For as long as I can remember, it has struck me as silly that the Angels and Dodgers, the Cubs and White Sox, the Mets and Yankees, play in different leagues.

It makes no more sense than if neighboring high schools of similar size played in different conferences. Choosing up sides in the playground, you compete with and against other kids from your neighborhood. And if you want to get more serious about it, you get a team together and challenge one from the nearest neighborhood.

Why did it take the proposal for a pandemic-shortened season for geography-based scheduling to move to the forefront?

Years ago, I ran my idea for geographic realignment past then-MLB commissioner Bud Selig. He generally liked the sound of it and answered with an interesting question: If you were to start from scratch, how would you do it?


COVID-19 has forced baseball to hit the reset button, and one of the ideas being discussed, as first reported by USA Today’s Bob Nightengale, calls for a shortened season played with a schedule that scales down travel. Three 10-team divisions would be grouped based on geography, and the entire schedule would be filled with games against division rivals.

The USA Today report aligned the divisions as such:

East: Baltimore, Boston, Miami, New York Mets, New York Yankees, Philadelphia, Pittsburgh, Tampa Bay, Toronto, Washington.

Central: Atlanta, Chicago Cubs, Chicago White Sox, Cincinnati, Cleveland, Detroit, Kansas City, Milwaukee, Minnesota, St. Louis.

West: Arizona, Colorado, Houston, Los Angeles Dodgers, Los Angeles Angels of Anaheim, Oakland, San Diego, San Francisco, Seattle, Texas.

That divisional alignment could work smoothly over a 162-game season by having every team play every division opponent 18 times and nobody else, except in the postseason.

It works particularly well for teams in the East because every game would be played in the Eastern time zone, which makes for improved television ratings and fewer employees calling in sick because the previous night’s game in Seattle went extra innings.

The Central Division features six clubs from Central time zones and four from the Eastern.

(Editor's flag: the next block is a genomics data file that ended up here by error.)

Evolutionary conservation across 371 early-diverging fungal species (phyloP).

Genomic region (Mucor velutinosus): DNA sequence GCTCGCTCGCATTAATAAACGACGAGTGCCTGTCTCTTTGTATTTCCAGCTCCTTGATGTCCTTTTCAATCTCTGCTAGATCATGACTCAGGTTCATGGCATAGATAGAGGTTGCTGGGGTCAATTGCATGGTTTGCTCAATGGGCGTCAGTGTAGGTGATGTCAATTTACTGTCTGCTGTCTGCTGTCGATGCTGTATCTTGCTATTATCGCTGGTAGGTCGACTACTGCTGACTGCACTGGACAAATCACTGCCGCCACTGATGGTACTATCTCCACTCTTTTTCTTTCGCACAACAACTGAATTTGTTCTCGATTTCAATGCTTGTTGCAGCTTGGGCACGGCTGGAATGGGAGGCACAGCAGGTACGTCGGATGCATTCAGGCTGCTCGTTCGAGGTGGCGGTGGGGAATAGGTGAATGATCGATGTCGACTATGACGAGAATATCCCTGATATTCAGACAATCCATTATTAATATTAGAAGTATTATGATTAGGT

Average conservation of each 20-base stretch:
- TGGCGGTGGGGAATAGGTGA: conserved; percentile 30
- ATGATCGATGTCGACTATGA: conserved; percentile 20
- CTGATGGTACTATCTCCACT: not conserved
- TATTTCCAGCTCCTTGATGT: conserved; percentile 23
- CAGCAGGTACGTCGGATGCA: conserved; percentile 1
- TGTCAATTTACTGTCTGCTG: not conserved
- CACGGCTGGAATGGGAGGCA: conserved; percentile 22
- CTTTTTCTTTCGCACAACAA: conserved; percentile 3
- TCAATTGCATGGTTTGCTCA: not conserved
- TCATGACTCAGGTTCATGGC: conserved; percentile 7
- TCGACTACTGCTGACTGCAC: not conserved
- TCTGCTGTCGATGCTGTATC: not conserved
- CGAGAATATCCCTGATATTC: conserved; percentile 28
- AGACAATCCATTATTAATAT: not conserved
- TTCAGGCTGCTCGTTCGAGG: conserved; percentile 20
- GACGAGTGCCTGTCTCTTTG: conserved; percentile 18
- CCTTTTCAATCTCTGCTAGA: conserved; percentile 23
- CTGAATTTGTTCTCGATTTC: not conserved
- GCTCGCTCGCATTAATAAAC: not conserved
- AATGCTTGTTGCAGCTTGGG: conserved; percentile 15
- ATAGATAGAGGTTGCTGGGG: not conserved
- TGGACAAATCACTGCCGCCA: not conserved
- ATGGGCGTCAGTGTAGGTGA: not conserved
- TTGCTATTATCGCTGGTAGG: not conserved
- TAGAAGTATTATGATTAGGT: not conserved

It gets a little sticky in the Western Division because so many of the games the Astros and Rangers play would take place with a two-hour time difference. That inequity could be addressed with either a revenue-sharing adjustment or a stipulation that all games against these teams in the Pacific time zone must start an hour earlier, or a combination of both adjustments.

A geographic realignment has benefits that extend beyond factors as obvious as more convenient game times and reduced travel costs. Road trip, anyone? Red Sox fans can help the Mets sell out Citi Field for a trio of three-game series every year.

Familiarity with nine opponents would spike interest as well. The more familiar a fan becomes with an opposing player, the more annoying his habit of fiddling with his batting glove grows. Contempt enriches rivalries.

The only downside of doing this on a permanent basis is that instead of two MVP, Cy Young and Rookie of the Year honors being awarded each season, there would have to be either one or three. Nothing wrong with giving one each to the best of the East, Central and West. The players shouldn’t have a problem with that, since it would mean 33 percent more award-tied bonuses.

The All-Star Game?

Either have the younger half of the All-Stars play against the older half, or as a nod to the past, have players from clubs formerly of the National League oppose the American League.

Any change with baseball requires a great deal of negotiating because of the competing interests of players vs. owners, big-market teams vs. small-market clubs, etc. But there is no disputing that it makes the most sense to align franchises geographically, and this down time is a great time to start ironing out the wrinkles.

If and when baseball gets around to hitting the geographic-reset button on a permanent basis, that would be the perfect time to introduce another change. Mandate that the World Series opener is a day game, so students can find out which teachers are cool enough to wheel a TV into the classroom. Children used to get hooked on baseball by watching the World Series. Now they’re asleep by the third inning, if they even care to start what they won’t be able to finish.

Kudos to MLB for pondering geographic realignment as one way to try to clear the countless logistical hurdles threatening a return to business during the global pandemic. Shame on MLB if the plans aren’t seriously revisited in the post-pandemic world.

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